I hope this post has given some food for thought.  Just like using an RV requires more knowledge than just start the engine and put it in drive, so does carrying a weapon in your RV, be it a pistol, shotgun or a rifle.

What are your thoughts?  Feel free to comment.

9 comments:

  1. We too are fans of pepper spray but imagine if they make it into our rig and we spray...we too will become disabled and really cranky!

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  2. I also carry pepper spray and since visiting Yellowstone this year I also have a large container of bear spray. I am pretty sure that will do the trick and it shoots out 30 feet.

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  3. Paul – another good and thought provoking topic. Before I take the plunge, I will state upfront that I am a lifetime (to this point) gun owner. My uses/reasons have been for trapping, hunting (big game + small), target shooting, plinking, military activities, and more. Like many, I own or have possessed numerous rifles, handguns, shotguns, antique firearms, and even BB Guns. I also believe in and support the right to bear arms. Nevertheless, it has been my lifetime experience that many people who have firearms (especially concealed weapons) should NOT. Just as you made clear, it is training and I believe need that should separate the “haves” from the “have nots”. In the case of an RV, most people are not camped out in rough areas, they are generally found in an RV park. I believe there is very little reason/need to have a firearm in an RV.

    John
    relaxedrush.blogspot.com

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  4. Good entry Paul. One other main thing a person must have is the willingness to use the weapon. Working at a major gun retailer, I can not tell you how many guns are sold as personal pertection to people who have no business owning one (I know they would not use it or be too scared to). Pepper Spray? Inclosed Area?? but it is an option. My preference is a 20ga or 410ga shotgun, short barrel with small bird shot, if pellets leave the RV, little chance of going through another one. Just my .02 cents and food for thought.

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  5. Good entry Paul. One other main thing a person must have is the willingness to use the weapon. Working at a major gun retailer, I can not tell you how many guns are sold as personal pertection to people who have no business owning one (I know they would not use it or be too scared to). Pepper Spray? Inclosed Area?? but it is an option. My preference is a 20ga or 410ga shotgun, short barrel with small bird shot, if pellets leave the RV, little chance of going through another one. Just my .02 cents and food for thought.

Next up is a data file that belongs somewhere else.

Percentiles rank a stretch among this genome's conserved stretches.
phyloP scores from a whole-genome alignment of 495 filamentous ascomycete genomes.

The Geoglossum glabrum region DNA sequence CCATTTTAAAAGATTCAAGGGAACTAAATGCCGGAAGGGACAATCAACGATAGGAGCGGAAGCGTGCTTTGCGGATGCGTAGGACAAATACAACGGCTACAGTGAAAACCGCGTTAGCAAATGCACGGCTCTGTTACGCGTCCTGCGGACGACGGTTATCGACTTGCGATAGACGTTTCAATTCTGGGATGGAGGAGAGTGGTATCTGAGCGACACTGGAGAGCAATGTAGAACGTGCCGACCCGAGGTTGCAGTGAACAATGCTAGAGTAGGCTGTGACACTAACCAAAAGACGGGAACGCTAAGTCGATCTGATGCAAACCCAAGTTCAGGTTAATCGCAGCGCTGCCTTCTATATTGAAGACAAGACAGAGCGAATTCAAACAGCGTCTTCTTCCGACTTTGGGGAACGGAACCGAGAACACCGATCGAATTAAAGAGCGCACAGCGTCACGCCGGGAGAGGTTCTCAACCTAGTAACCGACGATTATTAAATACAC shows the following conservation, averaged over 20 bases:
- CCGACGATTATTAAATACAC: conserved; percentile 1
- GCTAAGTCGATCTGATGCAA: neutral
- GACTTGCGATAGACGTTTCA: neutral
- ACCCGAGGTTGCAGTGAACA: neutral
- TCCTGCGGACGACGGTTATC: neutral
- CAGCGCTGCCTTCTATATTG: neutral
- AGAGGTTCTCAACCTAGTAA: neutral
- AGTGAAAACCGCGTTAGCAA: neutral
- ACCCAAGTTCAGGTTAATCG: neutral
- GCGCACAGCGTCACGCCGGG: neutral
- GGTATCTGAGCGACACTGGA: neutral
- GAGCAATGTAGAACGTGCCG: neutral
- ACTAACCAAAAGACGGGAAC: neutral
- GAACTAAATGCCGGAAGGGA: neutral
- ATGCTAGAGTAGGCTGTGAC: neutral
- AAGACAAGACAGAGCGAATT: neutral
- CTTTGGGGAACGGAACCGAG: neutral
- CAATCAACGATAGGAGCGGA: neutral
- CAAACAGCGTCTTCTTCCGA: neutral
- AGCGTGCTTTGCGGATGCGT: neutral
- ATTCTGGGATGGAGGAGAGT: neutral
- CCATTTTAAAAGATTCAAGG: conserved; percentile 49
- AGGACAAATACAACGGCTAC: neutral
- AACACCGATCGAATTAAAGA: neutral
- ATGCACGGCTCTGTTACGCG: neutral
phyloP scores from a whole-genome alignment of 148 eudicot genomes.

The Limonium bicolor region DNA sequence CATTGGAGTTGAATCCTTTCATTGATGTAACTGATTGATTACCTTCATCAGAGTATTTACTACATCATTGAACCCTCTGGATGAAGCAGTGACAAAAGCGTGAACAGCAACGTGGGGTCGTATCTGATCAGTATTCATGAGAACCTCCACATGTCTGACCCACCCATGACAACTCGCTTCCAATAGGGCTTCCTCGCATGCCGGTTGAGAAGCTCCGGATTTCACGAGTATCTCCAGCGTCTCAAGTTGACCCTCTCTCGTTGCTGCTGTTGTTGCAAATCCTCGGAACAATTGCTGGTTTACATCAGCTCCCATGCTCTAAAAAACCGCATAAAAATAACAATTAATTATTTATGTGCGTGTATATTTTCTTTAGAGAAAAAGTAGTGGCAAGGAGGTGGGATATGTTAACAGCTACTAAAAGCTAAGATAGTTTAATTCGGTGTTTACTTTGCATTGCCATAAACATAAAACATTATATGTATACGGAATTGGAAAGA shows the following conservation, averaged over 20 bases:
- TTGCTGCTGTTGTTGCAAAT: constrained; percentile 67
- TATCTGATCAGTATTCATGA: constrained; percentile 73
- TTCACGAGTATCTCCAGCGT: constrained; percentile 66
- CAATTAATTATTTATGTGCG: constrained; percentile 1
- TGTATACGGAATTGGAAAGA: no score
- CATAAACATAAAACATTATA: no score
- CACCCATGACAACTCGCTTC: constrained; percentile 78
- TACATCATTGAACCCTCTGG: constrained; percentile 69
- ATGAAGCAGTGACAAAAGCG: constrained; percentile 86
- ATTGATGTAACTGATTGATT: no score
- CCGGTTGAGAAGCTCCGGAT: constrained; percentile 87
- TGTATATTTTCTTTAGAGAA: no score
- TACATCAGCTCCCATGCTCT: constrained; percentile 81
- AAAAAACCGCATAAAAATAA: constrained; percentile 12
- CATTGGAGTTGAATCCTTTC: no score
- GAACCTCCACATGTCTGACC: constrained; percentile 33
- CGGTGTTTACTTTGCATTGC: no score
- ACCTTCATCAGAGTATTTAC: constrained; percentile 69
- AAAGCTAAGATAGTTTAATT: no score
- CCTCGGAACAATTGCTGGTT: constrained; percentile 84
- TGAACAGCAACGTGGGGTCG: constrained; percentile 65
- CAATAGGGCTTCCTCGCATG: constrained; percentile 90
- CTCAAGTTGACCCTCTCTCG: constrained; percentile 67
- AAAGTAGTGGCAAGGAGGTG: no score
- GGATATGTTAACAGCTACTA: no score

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  6. to have a gun or not?..what a great question..here in British Columbia ..a can of wasp spray will do just as good a job as 'pepper spray'and it is legal to carry and will be ever ready!..unless the nozzle is clogged!..thanks for the thought rendering post!!

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  7. Because guns aren't allowed everywhere, we carry pepper spray and a stun baton.

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  8. I've come to agree with you. I had various weapons for most of my life and came on the road with a hand gun. But after settling into the friendliness all around me and the problems in taking it across borders, I eventually sold it and now don't even feel the need to have pepper spray.
    Regards,
    Fred

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  9. Yup.. I agree with your viewpoints too. And that is a sobering thought about how many trained skilled police officers are shot or die by their own gun, from it being taken away. How could an untrained person even compare to try to maintain their gun in that situation?

    I grew up around guns, and respect them, but do not own one.

    We do keep bear spray, wasp spray (good for 20 feet from a nearby RV window out onto an intruder trying to break into a rig) and pepper spray in my purse.

    We take bear spray on walks with our dogs, even if we need to use it to ward off a stray dog attack.

    One of our best defenses is while inside the rig, a flick of switches surrounds our rig in blazing flood lights on all four sides, and a huge dual air horn can wake the dead to alert danger.

    And a night time hint, retract your RV steps when you are in for the night, keeps possible intruders just 2 or 3 feet lower than your door, unable to break the window and reach in for the lock.

    ~*~*~*~*~*~*~*~*~*~*~*~*~*~*~
    Karen and Steve
    (Our Blog) RVing: Small House... BIG Backyard
    http://kareninthewoods-kareninthewoods.blogspot.com/